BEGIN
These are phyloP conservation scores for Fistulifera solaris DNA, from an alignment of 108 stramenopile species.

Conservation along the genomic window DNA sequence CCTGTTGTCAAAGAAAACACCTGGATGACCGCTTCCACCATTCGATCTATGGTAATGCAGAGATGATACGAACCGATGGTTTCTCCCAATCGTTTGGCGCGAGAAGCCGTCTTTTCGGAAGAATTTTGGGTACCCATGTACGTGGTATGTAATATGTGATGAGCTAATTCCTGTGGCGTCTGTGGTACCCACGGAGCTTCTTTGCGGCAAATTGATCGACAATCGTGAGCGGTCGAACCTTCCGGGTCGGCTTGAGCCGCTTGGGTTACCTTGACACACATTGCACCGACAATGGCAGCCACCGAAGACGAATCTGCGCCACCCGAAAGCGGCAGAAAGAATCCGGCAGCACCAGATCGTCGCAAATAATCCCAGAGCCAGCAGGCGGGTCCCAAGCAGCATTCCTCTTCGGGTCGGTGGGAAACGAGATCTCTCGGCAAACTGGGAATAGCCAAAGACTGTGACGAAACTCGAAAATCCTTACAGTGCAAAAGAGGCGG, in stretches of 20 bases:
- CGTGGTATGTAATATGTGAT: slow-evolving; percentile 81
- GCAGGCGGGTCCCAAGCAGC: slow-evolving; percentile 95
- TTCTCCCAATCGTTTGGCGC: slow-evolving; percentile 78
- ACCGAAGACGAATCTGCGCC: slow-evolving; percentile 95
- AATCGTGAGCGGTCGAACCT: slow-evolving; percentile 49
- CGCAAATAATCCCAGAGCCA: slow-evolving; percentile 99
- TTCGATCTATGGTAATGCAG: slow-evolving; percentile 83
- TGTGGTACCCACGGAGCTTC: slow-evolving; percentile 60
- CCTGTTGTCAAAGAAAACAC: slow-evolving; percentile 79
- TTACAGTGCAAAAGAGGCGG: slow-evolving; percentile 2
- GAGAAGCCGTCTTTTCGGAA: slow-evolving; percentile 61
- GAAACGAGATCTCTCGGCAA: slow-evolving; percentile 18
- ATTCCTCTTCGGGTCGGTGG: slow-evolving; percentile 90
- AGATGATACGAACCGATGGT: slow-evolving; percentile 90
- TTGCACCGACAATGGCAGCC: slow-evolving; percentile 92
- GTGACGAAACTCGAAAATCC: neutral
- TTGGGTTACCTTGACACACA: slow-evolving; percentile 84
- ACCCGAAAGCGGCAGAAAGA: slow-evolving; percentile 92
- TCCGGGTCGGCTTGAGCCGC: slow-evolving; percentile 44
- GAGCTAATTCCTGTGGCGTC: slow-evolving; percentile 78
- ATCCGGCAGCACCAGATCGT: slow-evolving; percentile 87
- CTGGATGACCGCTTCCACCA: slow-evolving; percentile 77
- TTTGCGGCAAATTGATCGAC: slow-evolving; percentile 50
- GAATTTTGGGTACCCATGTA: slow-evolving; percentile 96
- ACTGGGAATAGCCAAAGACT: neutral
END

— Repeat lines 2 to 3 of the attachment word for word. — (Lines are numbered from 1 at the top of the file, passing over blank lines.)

Conservation along the genomic window DNA sequence CCTGTTGTCAAAGAAAACACCTGGATGACCGCTTCCACCATTCGATCTATGGTAATGCAGAGATGATACGAACCGATGGTTTCTCCCAATCGTTTGGCGCGAGAAGCCGTCTTTTCGGAAGAATTTTGGGTACCCATGTACGTGGTATGTAATATGTGATGAGCTAATTCCTGTGGCGTCTGTGGTACCCACGGAGCTTCTTTGCGGCAAATTGATCGACAATCGTGAGCGGTCGAACCTTCCGGGTCGGCTTGAGCCGCTTGGGTTACCTTGACACACATTGCACCGACAATGGCAGCCACCGAAGACGAATCTGCGCCACCCGAAAGCGGCAGAAAGAATCCGGCAGCACCAGATCGTCGCAAATAATCCCAGAGCCAGCAGGCGGGTCCCAAGCAGCATTCCTCTTCGGGTCGGTGGGAAACGAGATCTCTCGGCAAACTGGGAATAGCCAAAGACTGTGACGAAACTCGAAAATCCTTACAGTGCAAAAGAGGCGG, in stretches of 20 bases:
- CGTGGTATGTAATATGTGAT: slow-evolving; percentile 81